standards founded in good sense, like those you mention who ignore the
    limits of a USB 5V line.

    Re the lack of useful regulation due to line losses, I agree, which is why
    I think local regulators will still be needed. My point is that it's no
    longer expensive to have a small room or house local buss for 5V and 12V. A
    lot of stuff will be fine plugged right in to one or the other with only
    basic protection against use with the wrong buss.

    I don't even think that any kind of standardisation needs to be drafted in
    some kind of comittee. All it needs is some firm to start punting them out,
    and people WILL buy them. It worked for the universal remote control. If
    end users can get their heads round that, they'll not have much trouble
    with a 12V/5V distributing board. It just needs someone willing to make
    them, and then other firms will want to make sure their products will work
    with them.
  17. Don Kelly

    Don Kelly Guest

    Lets see. 12V DC wiring over what distances? In a car it appears OK but with
    the increasing electrical loads in cars, there is serious consideration of
    higher voltages for cars. In a house, or in other than small aircraft and
    definitely not in trains- something like 12V is simply too expensive in
    terms of material costs and weight. The problem is that to get something
    sufficient to supply my computer, monitor, printer, scanner, speakers etc.
    requires a dedicated circuit equivalent, in terms of wiring, to at least 3
    standard 15A circuits (based on 180 watts at 15A, 12V). That is for
    equipment located at one place and doesn't allow for devices elsewhere . You
    will still need a converter and will also require more expensive circuit
    breakers than 120V AC needs. There is also the problem that, for most of
    us, with more existing house than retrofit funds, this centralized approach
    is out of reach.

    Note that mains voltage and plug standardization (or standardisation
    depending on the countries involved) have nothing to do with "electronics"
    standardisation except that the power utility standardizations determined
    the sources that the electronics industry standardized to. Note that the
    former "electronics" standardization of 117V (apparently +/- zilch) was a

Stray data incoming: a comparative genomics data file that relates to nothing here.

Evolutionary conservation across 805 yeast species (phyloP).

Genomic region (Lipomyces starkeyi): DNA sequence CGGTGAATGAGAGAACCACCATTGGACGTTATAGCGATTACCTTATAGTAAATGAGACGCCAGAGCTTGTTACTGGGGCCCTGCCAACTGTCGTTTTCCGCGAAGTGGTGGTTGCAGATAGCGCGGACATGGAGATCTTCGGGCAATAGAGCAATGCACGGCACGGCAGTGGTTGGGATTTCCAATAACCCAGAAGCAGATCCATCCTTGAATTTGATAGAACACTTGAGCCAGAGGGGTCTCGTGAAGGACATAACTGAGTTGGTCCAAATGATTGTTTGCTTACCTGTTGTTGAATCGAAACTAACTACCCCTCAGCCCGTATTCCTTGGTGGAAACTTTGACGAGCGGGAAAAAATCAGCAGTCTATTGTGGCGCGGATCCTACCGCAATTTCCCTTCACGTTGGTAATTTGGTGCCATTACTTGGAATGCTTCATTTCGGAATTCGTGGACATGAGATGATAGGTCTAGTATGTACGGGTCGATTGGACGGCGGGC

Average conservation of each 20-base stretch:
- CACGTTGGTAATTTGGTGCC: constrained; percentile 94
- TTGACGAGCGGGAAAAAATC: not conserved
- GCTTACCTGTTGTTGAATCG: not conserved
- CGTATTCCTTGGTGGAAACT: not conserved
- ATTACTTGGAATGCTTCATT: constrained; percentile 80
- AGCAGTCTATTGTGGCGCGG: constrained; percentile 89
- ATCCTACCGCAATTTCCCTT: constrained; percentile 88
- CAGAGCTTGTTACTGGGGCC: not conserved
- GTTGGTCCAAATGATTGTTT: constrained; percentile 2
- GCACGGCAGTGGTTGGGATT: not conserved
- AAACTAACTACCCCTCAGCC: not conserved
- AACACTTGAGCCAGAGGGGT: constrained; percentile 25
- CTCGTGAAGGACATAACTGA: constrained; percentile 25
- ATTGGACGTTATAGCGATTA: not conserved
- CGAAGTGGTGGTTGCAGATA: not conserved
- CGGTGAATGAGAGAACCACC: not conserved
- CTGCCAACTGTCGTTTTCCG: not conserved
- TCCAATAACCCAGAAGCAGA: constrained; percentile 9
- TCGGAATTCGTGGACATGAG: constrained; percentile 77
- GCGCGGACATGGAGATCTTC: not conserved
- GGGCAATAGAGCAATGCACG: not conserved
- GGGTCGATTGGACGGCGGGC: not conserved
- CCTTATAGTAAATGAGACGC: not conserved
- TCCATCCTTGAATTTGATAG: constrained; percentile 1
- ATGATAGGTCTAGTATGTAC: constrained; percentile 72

fiction that led to poor designs that couldn't handle normal variations in
    line voltage. The problem was resolved when it was realized by both
    utilities and electronics designers that there were normal variations along
    with one hell of a lot of crap coming in on the lines.

    Maybe wall warts aren't that bad- admittedly standardization of plugs and
    voltages is needed along with elimination of "in-between" sizes.

    rant returned with another rant :).
  18. 10 feet? One per room, on average. Considering the stupid proliferation of
    warts that is why this thread even exists, that seems like a good scale to
    work with. The total wiring thickness and length on that scale would be no
    worse than the wiring currently bringing low-volt lines out of those warts.
    Most of them are in one location, concentrated near a hi-fi or a computer,
    or a bed. People like to organise when things get out of hand, especially
    when the disorder is always in close proximity.

    The 'buss' need not be any bigger than a mains 4-way plug strip. You could
    fit a 200W PSU and lots of connectors on that, with a cost below £25, which
    given the wart count reduction, is a good spend.

    I agree with you about cars though, a lot of high currents there, it would
    save a lot of metal in switches and wires to use 24V. More is NOT a good
    idea. In a crash, there's enough deal with without adding electrocution.

    This is my rant. There are others like it, but this one is mine. >:)
  19. Or explode. We had some large block MOV's across some electrolytics in a big
    620V 150A power supply/charger. Occasionally we would get a start-up spike from
    the thyristor bridge that popped one, huge flash and bang and lots of smoke.

    Eventually found some high voltage elco's that obviated the need for the MOV's
    in the first place. The original elco's were failing through spikes which is why
    the MOV's were fitted!

  20. Looking under my desk, I see that we have a total of 12 X 240V 13A sockets, all
    occupied with various PC-related devices, plug-top PSU's taking half that number
    for the network router, modem, network switch, scanner and so on.

    Given that we have a decent sized PSU in the PC itself, why not have an
    auxiliary output from there to power all these PC-related items?

    A daisy-chained PSU lead could then run to all external devices.

    It'll never happen, but it would save a lot of floor space.

    Then there's the KVM leads.....